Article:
For example, General Benny Gantz, who formed a party together with our old friend, Yair Lapid, spoke at Aipac this week. He knows a lot about religion and is an expert on the Kosel. This is what he said: “In Bergen-Belsen, no one asked who is Reform and who is Conservative, who is Orthodox and who is secular. Before going into battle, I never checked to see who had a kippah under their helmets. …As a proud owner of a red beret, worn by this liberator of the Kotel, I can tell you with confidence that the Western Wall is long enough to accommodate everyone. Everyone!”
Of course, the secular crowd went nuts, roaring its approval for the man who wants to topple the best prime minister Israel has ever been blessed with in a time of war.
Another genius who addressed Aipac sought to portray the Democrat Party as pro-Israel, when everyone knows that it has taken a frightening shift leftward and away from the Zionist state.
Rep. Steny Hoyer, majority leader in Congress, said, “There are 62 freshman Democrats. You hear me? Sixty-two — not three.” He was trying to fool the gathered Jews into thinking that the three prominent freshmen Democrats who are anti-Semitic and anti-Israel have a minor role in the party, though it is so clear that even senior Democrats are following the lead of these three freshmen. Another politician, another liar.
These examples are emblematic of the sheker of this world. We can’t let ourselves be subsumed by it or think that we have to resort to using the implements of Eisov to defeat him.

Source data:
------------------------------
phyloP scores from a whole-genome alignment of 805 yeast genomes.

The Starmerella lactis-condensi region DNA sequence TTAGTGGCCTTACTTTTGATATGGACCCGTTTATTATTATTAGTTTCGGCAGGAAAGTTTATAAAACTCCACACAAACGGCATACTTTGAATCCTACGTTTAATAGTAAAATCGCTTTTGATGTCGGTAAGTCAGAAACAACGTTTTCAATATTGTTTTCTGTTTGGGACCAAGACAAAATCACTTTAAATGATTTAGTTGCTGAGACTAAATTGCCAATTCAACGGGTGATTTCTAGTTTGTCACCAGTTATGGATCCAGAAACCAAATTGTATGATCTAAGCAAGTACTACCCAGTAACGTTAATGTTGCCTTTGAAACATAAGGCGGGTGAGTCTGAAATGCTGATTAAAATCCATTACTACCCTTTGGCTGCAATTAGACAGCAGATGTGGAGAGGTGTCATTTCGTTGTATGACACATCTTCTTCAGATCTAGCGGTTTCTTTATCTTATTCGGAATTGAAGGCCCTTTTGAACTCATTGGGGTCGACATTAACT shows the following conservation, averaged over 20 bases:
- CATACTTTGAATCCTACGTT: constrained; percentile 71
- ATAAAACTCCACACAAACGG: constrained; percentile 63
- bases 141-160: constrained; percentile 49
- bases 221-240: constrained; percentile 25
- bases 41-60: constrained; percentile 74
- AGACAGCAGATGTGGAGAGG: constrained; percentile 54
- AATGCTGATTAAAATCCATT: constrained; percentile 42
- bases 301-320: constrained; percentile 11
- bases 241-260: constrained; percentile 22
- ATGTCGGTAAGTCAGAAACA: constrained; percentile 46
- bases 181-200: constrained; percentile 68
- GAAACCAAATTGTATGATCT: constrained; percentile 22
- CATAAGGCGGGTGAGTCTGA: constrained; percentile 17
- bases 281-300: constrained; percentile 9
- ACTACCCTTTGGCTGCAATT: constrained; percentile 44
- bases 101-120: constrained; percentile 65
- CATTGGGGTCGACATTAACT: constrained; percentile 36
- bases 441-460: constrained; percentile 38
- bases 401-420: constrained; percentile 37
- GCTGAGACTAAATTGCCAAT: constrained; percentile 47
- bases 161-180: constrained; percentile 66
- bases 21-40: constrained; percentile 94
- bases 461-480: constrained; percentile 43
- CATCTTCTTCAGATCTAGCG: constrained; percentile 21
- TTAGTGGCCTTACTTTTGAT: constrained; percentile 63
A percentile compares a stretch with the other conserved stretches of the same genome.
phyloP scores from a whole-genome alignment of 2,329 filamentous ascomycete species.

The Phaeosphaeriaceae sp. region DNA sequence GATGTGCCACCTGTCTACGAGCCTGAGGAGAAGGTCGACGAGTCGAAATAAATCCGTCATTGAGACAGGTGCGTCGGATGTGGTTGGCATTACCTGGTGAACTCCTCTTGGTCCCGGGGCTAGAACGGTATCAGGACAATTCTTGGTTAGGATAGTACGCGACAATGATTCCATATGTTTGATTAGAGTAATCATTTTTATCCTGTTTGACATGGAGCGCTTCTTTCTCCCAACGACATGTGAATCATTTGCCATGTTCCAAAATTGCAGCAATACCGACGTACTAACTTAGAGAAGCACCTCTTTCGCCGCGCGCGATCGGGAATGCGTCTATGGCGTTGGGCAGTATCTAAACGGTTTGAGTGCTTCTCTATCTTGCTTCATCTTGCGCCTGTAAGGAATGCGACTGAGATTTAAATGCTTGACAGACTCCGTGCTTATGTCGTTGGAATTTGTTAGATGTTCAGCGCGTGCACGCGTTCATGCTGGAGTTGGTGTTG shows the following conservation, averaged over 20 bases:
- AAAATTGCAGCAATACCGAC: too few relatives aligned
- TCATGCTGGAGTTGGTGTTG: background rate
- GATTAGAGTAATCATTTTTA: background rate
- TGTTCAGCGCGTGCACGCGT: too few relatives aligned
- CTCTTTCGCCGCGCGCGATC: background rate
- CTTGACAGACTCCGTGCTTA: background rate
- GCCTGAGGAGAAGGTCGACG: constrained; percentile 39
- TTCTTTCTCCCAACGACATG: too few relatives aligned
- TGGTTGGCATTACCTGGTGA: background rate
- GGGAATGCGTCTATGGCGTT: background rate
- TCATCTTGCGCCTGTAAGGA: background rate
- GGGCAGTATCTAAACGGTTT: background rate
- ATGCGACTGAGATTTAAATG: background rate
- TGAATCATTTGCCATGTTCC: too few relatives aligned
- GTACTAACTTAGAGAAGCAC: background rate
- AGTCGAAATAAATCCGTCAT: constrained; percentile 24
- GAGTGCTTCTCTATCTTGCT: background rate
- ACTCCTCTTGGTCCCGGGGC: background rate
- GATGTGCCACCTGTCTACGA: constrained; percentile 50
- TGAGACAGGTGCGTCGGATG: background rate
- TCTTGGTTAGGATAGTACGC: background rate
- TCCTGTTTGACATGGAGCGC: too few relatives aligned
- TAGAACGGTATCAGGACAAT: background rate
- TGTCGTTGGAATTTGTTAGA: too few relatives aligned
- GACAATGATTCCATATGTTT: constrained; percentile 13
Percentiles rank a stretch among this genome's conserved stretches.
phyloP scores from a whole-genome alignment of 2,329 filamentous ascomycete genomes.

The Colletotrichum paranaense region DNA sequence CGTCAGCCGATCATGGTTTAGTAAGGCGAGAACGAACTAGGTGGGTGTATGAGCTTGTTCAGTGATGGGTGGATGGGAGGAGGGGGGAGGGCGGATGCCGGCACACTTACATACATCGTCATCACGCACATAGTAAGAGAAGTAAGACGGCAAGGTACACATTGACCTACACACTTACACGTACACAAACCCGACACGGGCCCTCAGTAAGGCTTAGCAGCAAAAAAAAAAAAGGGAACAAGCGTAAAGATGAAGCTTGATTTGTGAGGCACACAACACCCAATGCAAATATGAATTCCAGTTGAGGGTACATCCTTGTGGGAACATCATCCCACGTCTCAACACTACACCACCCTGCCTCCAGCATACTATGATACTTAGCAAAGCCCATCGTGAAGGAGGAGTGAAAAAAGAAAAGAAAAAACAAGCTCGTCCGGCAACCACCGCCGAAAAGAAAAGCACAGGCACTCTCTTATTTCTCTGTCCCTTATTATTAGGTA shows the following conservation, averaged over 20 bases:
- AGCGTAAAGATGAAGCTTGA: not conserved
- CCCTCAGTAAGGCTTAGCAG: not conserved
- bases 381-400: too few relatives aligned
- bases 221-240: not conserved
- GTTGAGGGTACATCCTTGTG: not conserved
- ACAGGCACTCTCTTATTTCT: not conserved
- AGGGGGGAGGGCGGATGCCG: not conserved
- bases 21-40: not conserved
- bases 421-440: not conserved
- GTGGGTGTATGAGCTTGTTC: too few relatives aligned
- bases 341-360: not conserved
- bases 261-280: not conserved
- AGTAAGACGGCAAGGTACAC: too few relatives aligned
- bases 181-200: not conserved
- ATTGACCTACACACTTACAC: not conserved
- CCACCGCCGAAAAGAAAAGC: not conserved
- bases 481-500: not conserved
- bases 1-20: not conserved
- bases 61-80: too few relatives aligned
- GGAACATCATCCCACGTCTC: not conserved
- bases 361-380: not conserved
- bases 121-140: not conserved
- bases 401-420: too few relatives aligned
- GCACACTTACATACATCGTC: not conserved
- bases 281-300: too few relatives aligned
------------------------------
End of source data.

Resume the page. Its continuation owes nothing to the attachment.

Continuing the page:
If we want to be able to combat the various evils prevalent in the world, we have to embody the powers of good, the koach hatov. We cannot overcome our enemies if we become as vacuous as they are. Darkness is beaten by light. If we aren’t drawn to the light, we won’t be able to stand up to the forces of darkness.
On Purim, we relearn how to grab on to the faith of Mordechai as we do on Yom Kippur. We recognize that our personal and national strength emanates from Torah, and we do not bow or capitulate to anyone, nor do we compromise with people who seek our destruction. We proclaim our loyalty to the truth and strengthen its tributaries.
And most of all, on Purim we solidify that which we have learned since the beginning of Adar, bringing ourselves simcha and yishuv hadaas, which come not from what we see, but from what we believe.
The believer possesses a calm assurance that engenders the joy of faith. Those attributes enable us to happily and successfully conquer life.
In this week’s parsha, we learn how Aharon Hakohein reacted with silence to the terrible pain of losing two sons.
Aharon’s reward for his acceptance of Hashem’s will was that the Ribbono Shel Olam taught Klal Yisroel a new parsha, a halacha transmitted through Aharon alone (Vayikra Rabbah 12:2). The law that a kohein may not perform the avodah while intoxicated was said by Hashem directly to Aharon.
Because Aharon reacted calmly to a difficult blow, he was rewarded by Hashem teaching through him the halacha that avodah can only be performed by a person who is in a calm state and not intoxicated.
Through internalizing the lessons of Purim, we increase our happiness and calmness as we confront daily challenges. We don’t leave behind Purim and its unique mix of utopian joy when we remove the masks and unwrap the mishloach manos packages.
The efforts we expended to fashion for ourselves and our families the Purim experience should yield not only good pictures and memories, but also a joyous spirit to carry us through the coming weeks.